William Nile Endicott and Penny, in front of a stand of sunchokes!
William Nile Endicott and Penny, in front of a stand of sunchokes!

“Jerusalem Artichokes” Are Neither Artichokes Nor From Jerusalem

A few years ago, I couldn’t be at my parents’ house for Thanksgiving, so I gave them a package of sunchokes (Jerusalem artichokes). I told them that sunchokes were an authentic food from the native peoples of Massachusetts, and would therefore have been among the foods that Massasoit’s people would have shared with the Pilgrims back in 1621. I told my parents that they could eat the sunchokes or save them for planting in the spring. If they planted them, they’d end up with great huge sunflowers whose blossoms supposedly smell like chocolate. Both of my parents are avid gardeners, so my dad planted the sunchokes, and you can see the results in the photograph.

My parents ended up with a huge harvest of sunchokes, which has gotten bigger year by year. My dad waits until after a killing frost to dig them up. That makes them sweeter.

My dad just gave me a 5-gallon bucket of sunchokes, so I’m going to be adding sunchokes to a lot of recipes over the next few weeks. They’re tasty, and they’re really good for you. One sunchoke fancier even argues that they helped him cure his type 2 diabetes ( For a British friend of mine, sunchokes are “comfort food,” because he ate them when he was a little boy during World War II.

Some people complain that sunchokes give them gas. Other people say that this isn’t a real problem if you start with only a small portion, to give your system a chance to adjust. My system is already accustomed to an extremely high-fiber diet, which is probably why I never have a problem with sunchokes, or even with beans.

Sunchokes are easy to prepare. You don’t have to remove the skin, just scrub them very well to remove any dirt and grit. Then you can slice them and serve them raw in salads or a vegetable platter. (You can dip them in vinegar or lemon juice to keep them from turning brown if you are serving them raw.) You can also roast or boil them like potatoes.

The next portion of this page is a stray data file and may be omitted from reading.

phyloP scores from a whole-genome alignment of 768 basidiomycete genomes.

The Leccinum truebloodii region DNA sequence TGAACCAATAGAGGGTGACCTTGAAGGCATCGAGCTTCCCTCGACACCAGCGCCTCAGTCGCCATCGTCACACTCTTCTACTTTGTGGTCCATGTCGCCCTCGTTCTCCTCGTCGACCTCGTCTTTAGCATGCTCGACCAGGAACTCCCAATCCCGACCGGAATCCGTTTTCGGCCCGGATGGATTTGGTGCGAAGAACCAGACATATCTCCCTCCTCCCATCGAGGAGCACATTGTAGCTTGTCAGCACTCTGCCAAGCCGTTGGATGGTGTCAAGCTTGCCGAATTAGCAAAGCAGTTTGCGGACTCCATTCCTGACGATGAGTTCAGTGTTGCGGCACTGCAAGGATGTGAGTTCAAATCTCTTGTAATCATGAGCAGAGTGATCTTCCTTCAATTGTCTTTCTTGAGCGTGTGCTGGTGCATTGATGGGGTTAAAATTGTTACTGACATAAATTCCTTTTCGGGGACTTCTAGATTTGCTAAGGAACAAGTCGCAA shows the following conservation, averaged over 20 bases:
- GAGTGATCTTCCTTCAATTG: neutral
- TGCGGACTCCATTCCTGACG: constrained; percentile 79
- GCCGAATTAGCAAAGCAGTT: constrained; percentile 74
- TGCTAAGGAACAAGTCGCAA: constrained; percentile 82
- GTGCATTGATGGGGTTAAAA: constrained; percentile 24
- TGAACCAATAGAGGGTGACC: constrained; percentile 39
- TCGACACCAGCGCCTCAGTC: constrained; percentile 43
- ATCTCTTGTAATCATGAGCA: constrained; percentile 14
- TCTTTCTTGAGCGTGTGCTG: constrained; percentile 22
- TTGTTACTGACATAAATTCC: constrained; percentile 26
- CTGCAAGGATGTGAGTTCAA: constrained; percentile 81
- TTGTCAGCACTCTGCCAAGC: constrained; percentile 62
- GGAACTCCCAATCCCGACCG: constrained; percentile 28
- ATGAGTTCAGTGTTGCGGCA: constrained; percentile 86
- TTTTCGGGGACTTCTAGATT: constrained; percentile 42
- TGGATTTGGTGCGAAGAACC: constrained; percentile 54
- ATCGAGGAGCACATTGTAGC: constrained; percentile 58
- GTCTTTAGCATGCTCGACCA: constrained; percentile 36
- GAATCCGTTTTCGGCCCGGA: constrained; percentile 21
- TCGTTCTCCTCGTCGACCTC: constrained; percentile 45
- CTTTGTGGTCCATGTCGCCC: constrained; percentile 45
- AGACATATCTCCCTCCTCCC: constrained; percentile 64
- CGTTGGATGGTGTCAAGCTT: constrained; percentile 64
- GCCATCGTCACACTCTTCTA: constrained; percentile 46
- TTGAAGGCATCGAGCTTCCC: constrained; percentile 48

Sunchokes are easy to grow. But once you plant them, they’ll keep coming back, sort of like Jason in the Friday the 13th movies. I’ve been told that the only way to eradicate them completely from a patch of ground is to let some pigs loose there. So think carefully before you plant sunchokes!

Roasted Autumn Vegetables with Mushroom Gravy, Apple Salad, and Carrot Cake

I put this meal together because the roasted vegetables and the carrot cake are both baked at 350 degrees. I prepare the vegetables and put them in the oven, then make the carrot cake. While the carrot cake is baking, I have time to make the mushroom gravy and the salad. Then I have time to tidy up the kitchen and set a nice table.

I don’t give measurements here, because the vegetables vary in size anyway. I just keep chopping up vegetables until I have a big serving for each person. I used about half of the bulb of fennel, so I’d have some left over for salads over the following few days. I also saved all the feathery leafy bits of the fennel for use in garnishing salads.

Roasted autumn vegetables
1 bulb of fennel
Potatoes with nice skin, scrubbed
Parsnips, peeled
Several cloves of garlic, peeled
1 red onion, peeled
1 c water or vegetable stock

Cut up the vegetables into small chunks and place them in a baking dish. Mix the herbs into about half a cup of water or stock, with about a tablespoonful of balsamic vinegar. Pour over the vegetables. Put it in on the bottom rack of the oven and turn the oven on and set it to 350 degrees.

Carrot cake
After you put the vegetables in the oven, make the carrot cake. I used Mary McDougall’s recipe for raisin carrot cake (, except that I added a half teaspoon of cardamom and I substituted a gluten-free all-purpose flour for the whole-wheat flour. Put the cake in the oven on the middle rack. When you put the carrot cake in the oven, stir the vegetables and add the rest of the water and herbs.

Apple salad
While the vegetables and cake are baking, chop up a very sweet red apple, some celery, and some raw Jerusalem artichokes (sunchokes), if you have them. Toss them with a raspberry-flavored vinegar and serve on a bed of lettuce. The vinegar keeps the apples and sunchokes from turning dark before you serve them. If your apples aren’t overly sweet, you could add a little bit of the sweetener of your choice to the vinegar before mixing it with the apples.

Mushroom gravy
Stir-fry a chopped onion over medium heat in a dry pan until the onion is very brown. Then add two cloves of minced garlic and fry for another minute or so. Then add 2 cups of water and ½ chopped fresh mushrooms or a handful of dried mushrooms. Let it simmer slowly until you are about ready to serve the vegetables. Then combine ¼ cup of cornstarch with another cup of water. Mix thoroughly, then stir it into the boiling mushrooms. Keep stirring until it is thickened. You can adjust the amount of water and cornstarch until you get the desired volume and consistency. Serve the gravy over the roasted vegetables.